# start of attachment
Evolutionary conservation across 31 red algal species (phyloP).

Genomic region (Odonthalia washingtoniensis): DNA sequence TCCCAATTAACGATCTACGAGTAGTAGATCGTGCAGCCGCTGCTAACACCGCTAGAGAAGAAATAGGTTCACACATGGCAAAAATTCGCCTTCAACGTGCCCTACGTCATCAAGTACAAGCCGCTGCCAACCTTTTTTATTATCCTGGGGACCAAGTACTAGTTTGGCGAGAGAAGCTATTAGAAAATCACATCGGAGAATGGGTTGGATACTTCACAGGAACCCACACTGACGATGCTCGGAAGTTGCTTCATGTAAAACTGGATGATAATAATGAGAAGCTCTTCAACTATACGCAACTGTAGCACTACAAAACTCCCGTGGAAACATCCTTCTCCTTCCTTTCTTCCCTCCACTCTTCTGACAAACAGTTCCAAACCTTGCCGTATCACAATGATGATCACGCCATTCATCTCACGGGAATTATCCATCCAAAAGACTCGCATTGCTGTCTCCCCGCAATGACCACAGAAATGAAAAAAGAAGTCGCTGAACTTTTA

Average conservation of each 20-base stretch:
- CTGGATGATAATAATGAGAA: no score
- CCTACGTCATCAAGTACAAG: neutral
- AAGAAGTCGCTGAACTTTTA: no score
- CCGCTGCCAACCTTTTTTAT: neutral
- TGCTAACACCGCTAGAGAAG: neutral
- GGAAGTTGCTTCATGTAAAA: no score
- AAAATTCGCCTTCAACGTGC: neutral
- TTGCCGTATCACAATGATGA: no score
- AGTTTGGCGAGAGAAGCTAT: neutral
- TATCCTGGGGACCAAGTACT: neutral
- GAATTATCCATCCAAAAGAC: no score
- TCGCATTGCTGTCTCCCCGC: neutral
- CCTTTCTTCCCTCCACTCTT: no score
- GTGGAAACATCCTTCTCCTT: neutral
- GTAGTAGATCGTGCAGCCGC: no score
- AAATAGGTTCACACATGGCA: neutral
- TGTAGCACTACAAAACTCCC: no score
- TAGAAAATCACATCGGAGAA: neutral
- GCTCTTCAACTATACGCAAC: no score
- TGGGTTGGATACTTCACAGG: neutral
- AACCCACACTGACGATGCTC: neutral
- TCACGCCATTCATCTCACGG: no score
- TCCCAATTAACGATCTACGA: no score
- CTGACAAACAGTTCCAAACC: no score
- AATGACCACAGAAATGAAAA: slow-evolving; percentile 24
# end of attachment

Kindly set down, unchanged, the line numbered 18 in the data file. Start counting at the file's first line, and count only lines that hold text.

- GTAGTAGATCGTGCAGCCGC: no score